Category Archives: Spirituality & Money Gate


21 May 2017

Valitor, a global leader in Fintech payment services provision, has been awarded an Electronic Money Institution (EMI) licence in the United Kingdom. The EMI licence underlines Valitor’s position as a leading provider of card services operating in the financial centre of Europe. The licence adds to the passporting capabilities of Valitor to ensure financial transactions across borders, regardless of Brexit negotiation outcomes.

Operating throughout the European Union, Valitor has a depth of experience of working in cross border financial marketplaces and recognises that the EMI licence offers future security for transactions regardless of Brexit implications. With further applications for principal memberships of both Visa and MasterCard in the UK, Valitor continues to be well placed to serve its partners throughout the EEA.

“The granting of the EMI licence is a significant enhancement to Valitor’s position as a key provider of card issuing and acquiring services to businesses operating throughout the EEA. It is a clear endorsement of Valitor’s proven and respected abilities in the rapidly growing payments sector. The granting of the licence coupled with Valitor’s recent acquisition of IPS Ltd in the UK underpins our ambitious growth plans for the second half of 2017,” commented Vidar Thorkelsson, Chief Executive Officer.

Being a regulated entity shows that the partners interest is at Valitor’s core. Gaining authorisation requires firms to have controls, policies and procedures in place which have been sanctioned by the Financial Conduct Authority (FCA), and can be considered robust and strong. By ensuring that the business is regulated and licensed to trade, Valitor’s presence in a post-Brexit Europe is underlined.

Valitor is pleased to announce their regulation under the EMI licence scheme and will continue to offer secure, regulated payment services to partners throughout the EEA. Valitor has been growing rapidly outside Iceland since 2013, most notably in the UK, Ireland and the Nordics. Valitor provides merchant customers and major payment partners with a state-of-the-art payment system adapted to each customer with standardised API integration, all led by a strong, customer-centric approach.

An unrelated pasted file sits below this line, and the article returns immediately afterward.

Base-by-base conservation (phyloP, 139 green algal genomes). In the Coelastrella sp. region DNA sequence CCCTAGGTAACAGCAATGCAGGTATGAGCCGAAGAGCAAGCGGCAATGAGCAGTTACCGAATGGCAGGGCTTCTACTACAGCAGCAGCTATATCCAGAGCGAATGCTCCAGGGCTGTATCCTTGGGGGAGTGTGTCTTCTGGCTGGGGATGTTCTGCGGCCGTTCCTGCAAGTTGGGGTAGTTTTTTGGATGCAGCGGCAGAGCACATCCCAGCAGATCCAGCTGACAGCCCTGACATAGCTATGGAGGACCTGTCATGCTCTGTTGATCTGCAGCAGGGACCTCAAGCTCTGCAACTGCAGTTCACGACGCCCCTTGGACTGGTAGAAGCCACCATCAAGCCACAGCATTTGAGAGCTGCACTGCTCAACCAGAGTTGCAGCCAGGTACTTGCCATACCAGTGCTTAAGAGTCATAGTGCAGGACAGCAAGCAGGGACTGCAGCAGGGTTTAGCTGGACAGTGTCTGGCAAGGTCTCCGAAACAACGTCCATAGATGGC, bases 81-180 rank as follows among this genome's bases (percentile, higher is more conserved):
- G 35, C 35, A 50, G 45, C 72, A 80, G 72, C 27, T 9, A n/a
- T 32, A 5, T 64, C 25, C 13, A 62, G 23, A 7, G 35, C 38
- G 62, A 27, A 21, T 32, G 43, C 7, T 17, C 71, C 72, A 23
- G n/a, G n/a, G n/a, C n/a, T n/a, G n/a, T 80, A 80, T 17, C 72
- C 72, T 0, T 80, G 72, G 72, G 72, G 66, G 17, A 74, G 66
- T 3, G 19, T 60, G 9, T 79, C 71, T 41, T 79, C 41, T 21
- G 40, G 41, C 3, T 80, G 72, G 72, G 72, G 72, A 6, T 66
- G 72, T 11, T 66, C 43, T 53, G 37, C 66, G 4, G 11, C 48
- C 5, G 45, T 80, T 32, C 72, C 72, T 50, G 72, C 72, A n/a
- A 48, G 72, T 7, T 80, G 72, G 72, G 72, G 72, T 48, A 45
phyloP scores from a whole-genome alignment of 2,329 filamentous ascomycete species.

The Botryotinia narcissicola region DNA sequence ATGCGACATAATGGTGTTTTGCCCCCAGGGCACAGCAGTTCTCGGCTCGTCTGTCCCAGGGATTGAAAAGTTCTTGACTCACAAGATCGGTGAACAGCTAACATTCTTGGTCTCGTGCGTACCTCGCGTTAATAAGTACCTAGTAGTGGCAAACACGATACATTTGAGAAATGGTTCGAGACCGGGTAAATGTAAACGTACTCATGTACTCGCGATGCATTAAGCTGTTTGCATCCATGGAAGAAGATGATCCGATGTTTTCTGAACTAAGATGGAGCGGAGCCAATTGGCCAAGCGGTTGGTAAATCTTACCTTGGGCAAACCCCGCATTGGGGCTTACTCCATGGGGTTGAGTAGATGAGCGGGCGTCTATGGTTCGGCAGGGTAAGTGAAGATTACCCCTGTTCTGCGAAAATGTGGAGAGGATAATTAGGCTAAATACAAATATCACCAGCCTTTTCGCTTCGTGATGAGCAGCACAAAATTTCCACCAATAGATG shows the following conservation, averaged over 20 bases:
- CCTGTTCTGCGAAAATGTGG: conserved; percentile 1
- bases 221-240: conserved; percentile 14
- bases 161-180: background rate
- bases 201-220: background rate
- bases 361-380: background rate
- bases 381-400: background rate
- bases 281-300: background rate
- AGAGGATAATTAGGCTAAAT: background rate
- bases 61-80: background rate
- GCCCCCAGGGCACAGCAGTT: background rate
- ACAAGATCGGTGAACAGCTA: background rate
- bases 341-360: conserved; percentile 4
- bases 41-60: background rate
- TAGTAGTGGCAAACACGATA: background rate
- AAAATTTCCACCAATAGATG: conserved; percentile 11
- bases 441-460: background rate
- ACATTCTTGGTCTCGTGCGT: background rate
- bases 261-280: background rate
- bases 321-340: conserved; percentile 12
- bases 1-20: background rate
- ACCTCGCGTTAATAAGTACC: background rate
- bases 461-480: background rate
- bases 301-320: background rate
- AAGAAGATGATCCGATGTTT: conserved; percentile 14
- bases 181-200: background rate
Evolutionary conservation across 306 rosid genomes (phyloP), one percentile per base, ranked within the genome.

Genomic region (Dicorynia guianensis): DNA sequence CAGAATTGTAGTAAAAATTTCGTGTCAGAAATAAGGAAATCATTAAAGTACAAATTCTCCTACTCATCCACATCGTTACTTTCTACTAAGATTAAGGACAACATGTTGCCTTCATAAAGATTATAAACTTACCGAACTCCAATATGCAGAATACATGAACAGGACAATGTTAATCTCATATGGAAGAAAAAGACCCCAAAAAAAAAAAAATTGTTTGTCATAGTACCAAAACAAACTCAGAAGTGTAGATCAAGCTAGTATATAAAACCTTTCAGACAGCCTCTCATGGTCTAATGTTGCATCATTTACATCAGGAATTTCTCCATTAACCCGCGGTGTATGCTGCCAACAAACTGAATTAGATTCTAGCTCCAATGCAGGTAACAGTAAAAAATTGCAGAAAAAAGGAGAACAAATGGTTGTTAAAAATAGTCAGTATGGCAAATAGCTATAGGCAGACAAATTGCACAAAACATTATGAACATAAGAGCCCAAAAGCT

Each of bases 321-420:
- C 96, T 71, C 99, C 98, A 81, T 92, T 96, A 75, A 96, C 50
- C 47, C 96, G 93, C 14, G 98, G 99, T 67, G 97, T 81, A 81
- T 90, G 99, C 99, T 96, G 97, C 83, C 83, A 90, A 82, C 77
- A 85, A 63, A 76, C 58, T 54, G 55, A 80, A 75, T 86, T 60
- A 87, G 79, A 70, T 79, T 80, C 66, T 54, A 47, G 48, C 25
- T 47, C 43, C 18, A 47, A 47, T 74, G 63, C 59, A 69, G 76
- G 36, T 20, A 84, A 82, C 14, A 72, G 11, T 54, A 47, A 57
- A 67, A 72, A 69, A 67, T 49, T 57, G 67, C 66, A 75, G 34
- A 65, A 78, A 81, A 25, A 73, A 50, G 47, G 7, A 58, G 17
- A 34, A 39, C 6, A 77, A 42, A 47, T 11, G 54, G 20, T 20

EMI authorisation allows the issuing, distribution and redemption of e-money throughout the EEA; regulatory financial services offered in the UK are supervised by the FCA. The issuing of e-money and the related payment services fall under the Electronic Money Regulations 2011 and Payment Services Regulations 2009, and require approval by the regulator before they can be offered.


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Clear Company welcomes increase in boardroom diversity

HR and diversity consultancy, the Clear Company, welcomed the news that women now hold one fifth (20.3%) of board seats, up 2% from 2015 according to a recent report from Deloitte. It also found that those businesses with top female executives have twice as many female directors as firms which are run by men.

Kate Headley, Director at HR and diversity consultancy, The Clear Company commented on the report’s findings: “This is very positive news that women are occupying more of the boardroom jobs in business and it allows other women the chance to ‘see it to be it’; that is giving women the role models needed to encourage them to move into the top jobs.

“However, the report also found that only 3.1% of board chairs are women, so there’s still a long way to go before true parity is achieved.

“The inroads that are being made need to reflect a firm’s culture and that is often the easiest way to bring about the change that is required. Success breeds success, and creating the right environment for people to add value, should be the way forward.

“Often it’s about creating the right tone in a working environment. Creating an ‘authentic diversity voice’ will go a long way to both help select and recruit not only the best qualified but also those most in-tune with the firm’s brand. Bringing the values of a brand and matching it to a potential employee’s ‘fit’ regardless of gender, age, or diversity will help to differentiate one employer from another.

“The quota question, as championed by the 30% Club Club and others, still has not gone away. As former City of London Lord Mayor Fiona Woolf said ‘It’s all taking too long. Why not have quotas for a bit?’ While the answer may have changed, the debate still continues. Recent government initiatives, such as the 2016 Hampton-Alexander review to tackle diversity are to be welcomed, with pipeline and contingency planning of those roles below board level nurturing up and coming employees and recruits.